Social media,Wine,Wine Blogger,Wine Business,Wine Writer

What’s happening to the wine blog world?

What’s happening to the wine blog world? Attrition. It reminds me of my college classes. We’d start the year with 40 students in the class, and by the end of the semester, we’d be down to half that size. The only class that didn’t go that way, and actually seemed to grow, was the Wine Components class at Santa Rosa Junior College. That one gained two people for each one that dropped out.

I was just in the back end of my blog, looking around to see what people were looking at on the front end. In the site stats area, there’s a “Clicks” section. I decided to see what those links would lead to today, from when they were originally added to my blog… Light housekeeping, if you will.

I found the following, and for a minute I began to wonder if there was something wrong with my site’s functionality, as many of them didn’t lead anywhere…

wineblogwatch.arrr.net 1
thehamperemporium.com.au 1
winefoodla.blogspot.com 1
winetonite.com 1
winebloglist.blogspot.com 1
thewinenews.com 1
oregonpinotgris.org 1
youtube.com/watch?v=eSV7F5IKxFg 1
twoguysfromnapa.com 1
psiloveyou.org/category/blog/ 1

Of this group, I had to delete wineblogwatch.arrr.net, winefoodla.blogspot.com, winetonite.com, and thewinenews.com. The Wine News I know about… I watched that gorgeous wine magazine (my favorite at the time) go out of the publishing business. But, I didn’t know I still had a link to it, so… cleaned house.

I believe – said she after starting my own blog in December 2005 – that the thrill is gone for many of the original people. Perhaps not the thrill of wine, and perhaps not the thrill of writing, but more to the point… writing for free about that which we all really love… the wine business.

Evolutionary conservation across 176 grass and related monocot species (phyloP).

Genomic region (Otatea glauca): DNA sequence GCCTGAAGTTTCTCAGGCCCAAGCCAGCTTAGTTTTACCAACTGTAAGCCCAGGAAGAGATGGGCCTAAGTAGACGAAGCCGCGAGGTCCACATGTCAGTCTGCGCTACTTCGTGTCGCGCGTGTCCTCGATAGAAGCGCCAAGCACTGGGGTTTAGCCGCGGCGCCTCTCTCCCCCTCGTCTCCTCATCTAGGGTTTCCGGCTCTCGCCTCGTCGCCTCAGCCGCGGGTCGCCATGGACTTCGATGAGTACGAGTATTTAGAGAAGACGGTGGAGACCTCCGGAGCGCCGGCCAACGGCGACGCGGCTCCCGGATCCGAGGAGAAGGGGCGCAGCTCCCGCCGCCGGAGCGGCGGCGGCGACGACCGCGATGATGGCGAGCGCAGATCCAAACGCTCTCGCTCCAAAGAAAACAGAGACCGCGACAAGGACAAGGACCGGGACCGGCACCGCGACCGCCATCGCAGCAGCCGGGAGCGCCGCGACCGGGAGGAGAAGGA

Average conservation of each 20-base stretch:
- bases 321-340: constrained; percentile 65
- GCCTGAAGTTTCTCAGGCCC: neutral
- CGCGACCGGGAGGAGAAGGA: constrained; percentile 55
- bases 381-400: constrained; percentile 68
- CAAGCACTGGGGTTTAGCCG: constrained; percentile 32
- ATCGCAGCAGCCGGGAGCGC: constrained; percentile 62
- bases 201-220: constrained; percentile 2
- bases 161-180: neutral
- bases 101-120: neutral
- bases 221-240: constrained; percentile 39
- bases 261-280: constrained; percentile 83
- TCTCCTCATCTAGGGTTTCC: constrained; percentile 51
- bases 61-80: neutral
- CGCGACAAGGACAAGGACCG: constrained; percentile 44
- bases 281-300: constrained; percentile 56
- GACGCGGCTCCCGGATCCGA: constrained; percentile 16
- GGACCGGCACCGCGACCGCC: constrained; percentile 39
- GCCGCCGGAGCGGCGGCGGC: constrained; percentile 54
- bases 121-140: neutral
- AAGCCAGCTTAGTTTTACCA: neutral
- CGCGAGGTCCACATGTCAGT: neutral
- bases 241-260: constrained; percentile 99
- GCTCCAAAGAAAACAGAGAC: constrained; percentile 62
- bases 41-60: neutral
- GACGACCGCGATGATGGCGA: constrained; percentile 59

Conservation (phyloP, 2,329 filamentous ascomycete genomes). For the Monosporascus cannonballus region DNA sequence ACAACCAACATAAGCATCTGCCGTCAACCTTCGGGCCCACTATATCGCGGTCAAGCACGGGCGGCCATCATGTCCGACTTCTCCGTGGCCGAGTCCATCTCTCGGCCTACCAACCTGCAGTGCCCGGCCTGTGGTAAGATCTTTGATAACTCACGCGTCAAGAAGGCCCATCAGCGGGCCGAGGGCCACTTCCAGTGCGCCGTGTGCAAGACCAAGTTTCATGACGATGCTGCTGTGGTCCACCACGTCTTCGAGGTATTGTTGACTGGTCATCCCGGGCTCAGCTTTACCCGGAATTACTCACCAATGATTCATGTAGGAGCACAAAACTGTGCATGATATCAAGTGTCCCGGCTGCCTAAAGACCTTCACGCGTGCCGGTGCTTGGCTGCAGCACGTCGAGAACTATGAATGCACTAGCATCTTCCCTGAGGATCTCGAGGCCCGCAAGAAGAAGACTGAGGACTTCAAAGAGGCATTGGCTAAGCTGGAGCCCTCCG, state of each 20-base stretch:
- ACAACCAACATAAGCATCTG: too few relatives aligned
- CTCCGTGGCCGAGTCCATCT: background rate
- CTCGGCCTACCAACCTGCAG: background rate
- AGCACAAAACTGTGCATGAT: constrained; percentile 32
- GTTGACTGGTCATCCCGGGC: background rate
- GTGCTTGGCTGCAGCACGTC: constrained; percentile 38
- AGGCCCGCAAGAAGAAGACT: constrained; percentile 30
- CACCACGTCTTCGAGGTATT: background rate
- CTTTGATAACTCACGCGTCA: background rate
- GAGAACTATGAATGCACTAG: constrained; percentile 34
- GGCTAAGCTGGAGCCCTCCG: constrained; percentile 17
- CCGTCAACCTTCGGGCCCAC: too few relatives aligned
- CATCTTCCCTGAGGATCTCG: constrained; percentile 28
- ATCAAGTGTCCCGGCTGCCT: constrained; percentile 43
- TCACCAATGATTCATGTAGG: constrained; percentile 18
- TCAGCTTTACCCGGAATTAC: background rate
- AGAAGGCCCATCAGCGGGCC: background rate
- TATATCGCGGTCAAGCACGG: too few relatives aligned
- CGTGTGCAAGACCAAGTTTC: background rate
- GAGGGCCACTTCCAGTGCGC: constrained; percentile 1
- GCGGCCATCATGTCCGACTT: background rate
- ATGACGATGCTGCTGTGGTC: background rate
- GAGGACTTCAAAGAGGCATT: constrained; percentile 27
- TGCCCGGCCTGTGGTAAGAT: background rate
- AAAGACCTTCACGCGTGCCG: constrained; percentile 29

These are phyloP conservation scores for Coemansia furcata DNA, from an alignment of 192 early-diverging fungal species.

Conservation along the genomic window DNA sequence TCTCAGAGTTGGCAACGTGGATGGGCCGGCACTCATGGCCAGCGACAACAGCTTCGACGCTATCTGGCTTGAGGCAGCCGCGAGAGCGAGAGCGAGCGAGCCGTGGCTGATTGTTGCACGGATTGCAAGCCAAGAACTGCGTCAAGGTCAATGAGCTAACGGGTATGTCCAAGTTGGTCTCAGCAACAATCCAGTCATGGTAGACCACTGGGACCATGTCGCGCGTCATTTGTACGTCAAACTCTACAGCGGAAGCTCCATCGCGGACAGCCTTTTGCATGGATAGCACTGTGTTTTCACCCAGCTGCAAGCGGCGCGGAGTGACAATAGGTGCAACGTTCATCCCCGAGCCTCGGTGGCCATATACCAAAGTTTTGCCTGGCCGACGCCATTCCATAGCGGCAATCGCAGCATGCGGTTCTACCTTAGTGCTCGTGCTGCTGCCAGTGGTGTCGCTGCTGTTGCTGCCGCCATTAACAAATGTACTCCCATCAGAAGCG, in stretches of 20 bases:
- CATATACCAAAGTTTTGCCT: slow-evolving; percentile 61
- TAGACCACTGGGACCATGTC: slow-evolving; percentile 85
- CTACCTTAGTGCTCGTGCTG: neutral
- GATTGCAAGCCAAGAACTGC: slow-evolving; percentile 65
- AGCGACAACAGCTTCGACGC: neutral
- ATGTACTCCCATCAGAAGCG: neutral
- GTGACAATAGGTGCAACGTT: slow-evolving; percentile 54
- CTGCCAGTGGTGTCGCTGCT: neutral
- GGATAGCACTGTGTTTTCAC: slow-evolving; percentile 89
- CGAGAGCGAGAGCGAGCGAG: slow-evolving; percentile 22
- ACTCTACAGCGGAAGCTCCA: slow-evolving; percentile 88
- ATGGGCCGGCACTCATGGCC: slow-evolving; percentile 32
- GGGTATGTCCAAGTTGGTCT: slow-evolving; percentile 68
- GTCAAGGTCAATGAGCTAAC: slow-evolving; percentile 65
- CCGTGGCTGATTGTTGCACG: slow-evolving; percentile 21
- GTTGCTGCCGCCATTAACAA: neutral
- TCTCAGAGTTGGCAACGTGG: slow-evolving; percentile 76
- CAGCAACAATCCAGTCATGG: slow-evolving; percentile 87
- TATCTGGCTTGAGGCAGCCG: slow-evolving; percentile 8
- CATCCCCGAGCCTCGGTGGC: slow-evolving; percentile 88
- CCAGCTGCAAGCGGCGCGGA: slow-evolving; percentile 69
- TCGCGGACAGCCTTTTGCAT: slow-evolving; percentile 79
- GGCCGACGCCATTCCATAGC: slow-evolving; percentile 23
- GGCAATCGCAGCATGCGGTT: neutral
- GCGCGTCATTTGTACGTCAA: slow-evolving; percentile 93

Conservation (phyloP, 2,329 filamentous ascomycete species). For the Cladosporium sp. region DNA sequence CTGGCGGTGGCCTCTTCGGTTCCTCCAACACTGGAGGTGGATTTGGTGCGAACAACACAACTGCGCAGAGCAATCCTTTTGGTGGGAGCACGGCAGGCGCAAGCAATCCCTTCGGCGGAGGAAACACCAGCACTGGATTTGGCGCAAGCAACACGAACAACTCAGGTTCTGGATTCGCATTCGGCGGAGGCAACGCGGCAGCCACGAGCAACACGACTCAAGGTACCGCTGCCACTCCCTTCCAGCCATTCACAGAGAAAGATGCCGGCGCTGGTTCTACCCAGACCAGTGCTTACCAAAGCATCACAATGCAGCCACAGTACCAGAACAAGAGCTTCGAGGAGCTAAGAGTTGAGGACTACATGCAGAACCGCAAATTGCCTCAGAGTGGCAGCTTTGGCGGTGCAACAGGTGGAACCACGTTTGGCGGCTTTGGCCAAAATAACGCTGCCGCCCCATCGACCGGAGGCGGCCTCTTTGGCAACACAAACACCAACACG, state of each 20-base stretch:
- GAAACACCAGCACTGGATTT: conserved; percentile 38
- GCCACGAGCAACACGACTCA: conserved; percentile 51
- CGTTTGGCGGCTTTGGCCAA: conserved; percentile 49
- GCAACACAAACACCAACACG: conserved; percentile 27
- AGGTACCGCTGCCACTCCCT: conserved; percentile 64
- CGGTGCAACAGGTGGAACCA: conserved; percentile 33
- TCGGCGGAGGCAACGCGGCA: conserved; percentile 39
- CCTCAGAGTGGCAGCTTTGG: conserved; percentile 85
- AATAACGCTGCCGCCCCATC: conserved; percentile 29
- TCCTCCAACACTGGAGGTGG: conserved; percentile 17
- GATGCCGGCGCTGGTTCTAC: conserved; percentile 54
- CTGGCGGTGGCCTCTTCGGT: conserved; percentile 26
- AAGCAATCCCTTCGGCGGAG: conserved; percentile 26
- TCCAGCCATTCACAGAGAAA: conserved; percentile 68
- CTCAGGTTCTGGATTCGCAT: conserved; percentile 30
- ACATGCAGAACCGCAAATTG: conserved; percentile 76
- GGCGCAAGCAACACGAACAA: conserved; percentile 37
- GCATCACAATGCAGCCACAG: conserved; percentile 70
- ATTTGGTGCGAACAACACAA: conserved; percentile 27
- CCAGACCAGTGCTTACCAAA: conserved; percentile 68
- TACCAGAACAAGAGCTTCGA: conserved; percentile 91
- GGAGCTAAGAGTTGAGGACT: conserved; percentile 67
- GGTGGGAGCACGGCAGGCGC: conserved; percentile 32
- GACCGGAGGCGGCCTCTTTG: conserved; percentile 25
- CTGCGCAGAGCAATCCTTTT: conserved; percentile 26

I predicted early on that if people were so passionate about wine that it would serve them well to just get into the wine business. It would provide two important things:

  • Necessary income
  • Fast track knowledge

Granted, not everyone lives in wine country – regardless of the state. Still, I moved from Maine to California to pursue the dream, so I know firsthand it can and does happen for so many of us. Case in point: Hardy Wallace of Dirty South Wine. He won a social media contest, put on by the Kendall-Jackson empire, and he’s now making wine in Sonoma County. He followed his passion and fulfilled the dream.

This year he’s only written two blog stories, proving that when you’re really busy doing it, you may not have time to journal it.

  1. 40 Under 40: Wine Enthusiast ~ for which he was included (because he’s also now making wine and is a personality), posted on May 2, 2013
  2. Blood into Orange Wine- 1 Week Later ~ posted on January 21, 2013

He’s even made it to Wikipedia: “Wallace is now a full time resident of Sonoma County, works with winemaker and friend Kevin Kelley at The Natural Process Alliance and Salinia winery, and has started making his own wine under the Dirty and Rowdy Wine label.”

I get it… It’s now 20 years later for me, and I’m also about to embark on a wine brand… Of course, it’s going to be Petite Sirah, because that’s where a lot of background lies… I’ve got tons of connections and they’re the ones that are going to help me move this forward. Details will be forthcoming, but not for a while. It will surely give me something to write about, but will I have the time? I barely have the time now.

I also have some new developments in my family life. Grandchildren keep you focused on “now,” not on wine opinions that need to be shared. I’d much rather spend time enjoying these new souls, then tapping away at my computer. I think there would be something wrong with me if i didn’t see it this way.

And, yes, some bloggers are now having children (versus grandchildren), and they have to have a different focus. Jobs change, responsibilities pile up, and maybe even a day off is included in there somewhere. Hey, here comes summer!